how would you have reacted?
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DESCRIPTIONHow would you have reacted?. What is the Bystander Effect?. The term bystander effect refers to the phenomenon in which the greater the number of people present, the less likely people are to help a person in distress. - PowerPoint PPT Presentation
How would you have reacted?
ReactionReasons Why?Call the Police - Right thing to do - Call to be safe - absolutely necessary - Care about peoples safetyDo same for meNot risking lifeProbably never would have noticed -Mind own businessGo down and help - Absolutely necessary- Do same for me
Shut blinds so perp. Wouldnt see me (if gun)Hide and call police - Couldnt come after meDone nothing - Dont know what going on - FearMind own businessNot risking lifeScared wouldnt know what to do - dangerous situation?Call down if she is ok - dangerous situation?
Tell someone (not cops first)- Need reassurance
What is the Bystander Effect?The term bystander effect refers to the phenomenon in which the greater the number of people present, the less likely people are to help a person in distress. When an emergency situation occurs, observers are more likely to take action if there are few or no other witnesses.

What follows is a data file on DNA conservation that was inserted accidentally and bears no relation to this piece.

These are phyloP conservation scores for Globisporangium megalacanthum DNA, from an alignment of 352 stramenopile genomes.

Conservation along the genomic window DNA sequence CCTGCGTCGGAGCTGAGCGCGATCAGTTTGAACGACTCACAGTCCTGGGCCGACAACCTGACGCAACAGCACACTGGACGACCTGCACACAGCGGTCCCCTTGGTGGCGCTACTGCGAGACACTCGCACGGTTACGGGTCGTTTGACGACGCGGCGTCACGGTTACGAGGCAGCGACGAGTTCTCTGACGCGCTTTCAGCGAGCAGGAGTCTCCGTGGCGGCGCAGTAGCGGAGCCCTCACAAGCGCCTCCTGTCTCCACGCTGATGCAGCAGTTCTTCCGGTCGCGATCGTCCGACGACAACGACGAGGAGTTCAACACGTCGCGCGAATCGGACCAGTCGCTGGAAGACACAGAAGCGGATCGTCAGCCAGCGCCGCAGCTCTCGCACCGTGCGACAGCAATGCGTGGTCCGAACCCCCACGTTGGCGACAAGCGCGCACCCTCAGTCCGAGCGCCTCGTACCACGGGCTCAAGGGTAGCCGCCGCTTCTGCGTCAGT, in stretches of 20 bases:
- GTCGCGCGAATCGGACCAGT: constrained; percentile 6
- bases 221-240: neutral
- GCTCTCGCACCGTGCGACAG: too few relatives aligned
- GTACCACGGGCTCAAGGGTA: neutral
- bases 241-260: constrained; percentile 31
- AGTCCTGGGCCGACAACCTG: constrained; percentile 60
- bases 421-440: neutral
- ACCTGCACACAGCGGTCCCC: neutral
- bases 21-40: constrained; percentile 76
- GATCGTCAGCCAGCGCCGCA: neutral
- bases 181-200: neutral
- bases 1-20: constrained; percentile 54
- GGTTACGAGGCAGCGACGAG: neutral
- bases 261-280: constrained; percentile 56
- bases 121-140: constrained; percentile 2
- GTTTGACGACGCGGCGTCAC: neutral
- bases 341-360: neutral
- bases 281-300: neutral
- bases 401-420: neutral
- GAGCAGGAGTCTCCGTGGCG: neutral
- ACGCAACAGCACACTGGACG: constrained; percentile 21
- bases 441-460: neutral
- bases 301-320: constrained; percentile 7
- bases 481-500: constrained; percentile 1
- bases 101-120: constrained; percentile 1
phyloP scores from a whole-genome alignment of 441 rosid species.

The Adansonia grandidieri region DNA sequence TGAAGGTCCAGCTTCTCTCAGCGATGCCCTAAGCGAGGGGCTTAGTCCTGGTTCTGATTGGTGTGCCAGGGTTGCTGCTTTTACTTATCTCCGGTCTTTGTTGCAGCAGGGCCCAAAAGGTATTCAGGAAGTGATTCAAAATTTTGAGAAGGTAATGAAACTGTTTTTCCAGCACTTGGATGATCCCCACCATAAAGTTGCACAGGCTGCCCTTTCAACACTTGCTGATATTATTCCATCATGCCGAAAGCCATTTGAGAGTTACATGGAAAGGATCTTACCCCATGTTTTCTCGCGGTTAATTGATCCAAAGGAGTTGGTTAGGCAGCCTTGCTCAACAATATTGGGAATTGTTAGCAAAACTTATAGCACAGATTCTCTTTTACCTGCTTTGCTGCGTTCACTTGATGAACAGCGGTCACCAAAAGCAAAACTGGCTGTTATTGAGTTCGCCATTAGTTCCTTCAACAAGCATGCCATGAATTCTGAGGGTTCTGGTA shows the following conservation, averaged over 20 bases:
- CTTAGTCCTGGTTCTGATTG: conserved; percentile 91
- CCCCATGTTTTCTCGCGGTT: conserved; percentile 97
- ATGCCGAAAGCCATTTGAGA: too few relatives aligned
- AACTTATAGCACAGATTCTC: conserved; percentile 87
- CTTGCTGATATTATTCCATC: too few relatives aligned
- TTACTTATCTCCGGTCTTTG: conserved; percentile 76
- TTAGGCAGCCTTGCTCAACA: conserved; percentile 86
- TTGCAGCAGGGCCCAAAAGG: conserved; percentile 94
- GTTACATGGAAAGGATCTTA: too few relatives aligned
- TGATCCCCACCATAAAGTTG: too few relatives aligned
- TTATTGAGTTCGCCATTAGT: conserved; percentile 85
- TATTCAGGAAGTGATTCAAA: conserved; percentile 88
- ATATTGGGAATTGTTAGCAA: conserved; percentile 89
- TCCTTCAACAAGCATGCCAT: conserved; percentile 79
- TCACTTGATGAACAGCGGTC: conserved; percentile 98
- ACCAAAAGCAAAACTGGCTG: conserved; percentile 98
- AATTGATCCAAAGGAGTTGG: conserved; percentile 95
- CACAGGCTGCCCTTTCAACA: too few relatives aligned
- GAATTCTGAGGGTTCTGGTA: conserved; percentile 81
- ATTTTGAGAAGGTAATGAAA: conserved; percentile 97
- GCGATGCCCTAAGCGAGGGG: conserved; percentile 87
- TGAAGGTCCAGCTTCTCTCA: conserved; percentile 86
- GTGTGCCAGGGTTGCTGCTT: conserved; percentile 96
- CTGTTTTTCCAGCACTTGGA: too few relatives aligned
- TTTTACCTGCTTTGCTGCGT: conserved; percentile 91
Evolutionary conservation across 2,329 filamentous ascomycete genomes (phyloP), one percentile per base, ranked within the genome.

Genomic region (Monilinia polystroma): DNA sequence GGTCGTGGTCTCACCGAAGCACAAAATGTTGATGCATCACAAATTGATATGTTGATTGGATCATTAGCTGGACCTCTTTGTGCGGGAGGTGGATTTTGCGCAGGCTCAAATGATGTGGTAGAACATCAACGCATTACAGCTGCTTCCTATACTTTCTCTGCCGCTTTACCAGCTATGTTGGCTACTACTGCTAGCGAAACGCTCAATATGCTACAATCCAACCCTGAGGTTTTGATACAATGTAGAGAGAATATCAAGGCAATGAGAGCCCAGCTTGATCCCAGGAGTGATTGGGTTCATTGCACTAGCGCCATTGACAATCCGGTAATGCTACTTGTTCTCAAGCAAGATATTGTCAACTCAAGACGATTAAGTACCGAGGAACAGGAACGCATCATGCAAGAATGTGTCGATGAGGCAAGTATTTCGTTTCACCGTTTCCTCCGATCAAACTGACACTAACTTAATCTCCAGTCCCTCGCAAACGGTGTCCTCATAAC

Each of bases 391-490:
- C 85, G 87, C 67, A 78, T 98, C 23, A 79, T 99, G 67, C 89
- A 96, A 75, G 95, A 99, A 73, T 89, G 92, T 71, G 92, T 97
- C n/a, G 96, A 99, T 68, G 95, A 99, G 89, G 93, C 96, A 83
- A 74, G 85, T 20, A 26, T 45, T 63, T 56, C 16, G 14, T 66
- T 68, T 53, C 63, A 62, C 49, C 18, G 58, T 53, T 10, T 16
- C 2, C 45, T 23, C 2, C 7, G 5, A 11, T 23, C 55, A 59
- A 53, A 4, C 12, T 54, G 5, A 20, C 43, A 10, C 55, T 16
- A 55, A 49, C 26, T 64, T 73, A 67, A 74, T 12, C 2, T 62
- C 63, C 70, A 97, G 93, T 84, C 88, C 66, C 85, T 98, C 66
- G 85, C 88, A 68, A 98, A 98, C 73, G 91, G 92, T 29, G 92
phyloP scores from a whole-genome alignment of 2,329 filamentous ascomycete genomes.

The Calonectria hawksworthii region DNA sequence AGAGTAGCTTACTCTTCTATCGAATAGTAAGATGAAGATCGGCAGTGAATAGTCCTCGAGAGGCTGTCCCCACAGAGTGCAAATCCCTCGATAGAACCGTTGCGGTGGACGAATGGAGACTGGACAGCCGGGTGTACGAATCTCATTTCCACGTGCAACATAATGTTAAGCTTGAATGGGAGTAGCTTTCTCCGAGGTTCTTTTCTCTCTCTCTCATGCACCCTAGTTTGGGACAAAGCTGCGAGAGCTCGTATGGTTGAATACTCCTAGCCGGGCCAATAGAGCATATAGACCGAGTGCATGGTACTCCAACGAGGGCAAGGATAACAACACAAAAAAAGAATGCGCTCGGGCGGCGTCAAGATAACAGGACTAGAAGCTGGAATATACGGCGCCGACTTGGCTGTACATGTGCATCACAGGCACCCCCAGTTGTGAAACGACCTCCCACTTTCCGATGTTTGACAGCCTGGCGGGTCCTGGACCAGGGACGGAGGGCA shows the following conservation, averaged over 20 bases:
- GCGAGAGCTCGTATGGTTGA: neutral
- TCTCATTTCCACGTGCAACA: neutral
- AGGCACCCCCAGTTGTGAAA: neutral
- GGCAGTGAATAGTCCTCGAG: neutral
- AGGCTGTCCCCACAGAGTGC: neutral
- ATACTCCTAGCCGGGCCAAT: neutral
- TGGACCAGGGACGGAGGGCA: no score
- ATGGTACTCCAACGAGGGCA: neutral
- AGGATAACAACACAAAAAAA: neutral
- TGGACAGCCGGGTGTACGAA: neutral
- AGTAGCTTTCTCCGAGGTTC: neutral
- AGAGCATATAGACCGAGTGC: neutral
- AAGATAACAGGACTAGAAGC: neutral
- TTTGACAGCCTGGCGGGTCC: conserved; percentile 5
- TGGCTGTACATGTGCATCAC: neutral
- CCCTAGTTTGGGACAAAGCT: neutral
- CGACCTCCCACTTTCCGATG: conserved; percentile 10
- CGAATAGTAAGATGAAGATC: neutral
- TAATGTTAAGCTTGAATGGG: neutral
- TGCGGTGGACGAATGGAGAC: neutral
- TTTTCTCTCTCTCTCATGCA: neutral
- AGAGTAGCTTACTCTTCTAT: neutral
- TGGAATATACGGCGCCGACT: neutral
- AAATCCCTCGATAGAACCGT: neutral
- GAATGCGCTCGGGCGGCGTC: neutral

Ex: Philly Subway CarTEN other passengers on the subway took no action during the attack except to get out of harms way. The attacker had has six year old son with him during the attack and made sure that his son was safely seated before turning to attack the surprised victim
A Model of Bystander Intervention Notices Interpret incident Assume Attempt to incident as emergency responsibility help Based off of Research Studies...Factors that Influence Helping
The first step required for a bystander to intervene is that they notice the situation at all.Ex: Smoke Room StudyPredict what % of the subjects would respond to the smoke(ex: 90%, 40%, 3%)
- STUDY #1In a series of classic studies, researchers Bibb Latane and John Darley found that the amount of time it takes the participant to take action and seek help varies depending on how many other observers are in the room. In one experiment, subjects were placed in one of three treatment conditions:
As the participants sat filling out questionnaires, smoke began to fill the room...QUESTION - ON WHICH SITUATION WERE THEY MORE/LEAST LIKELY TO CHECK OUT WHETHER SMOKE POSED A THREAT?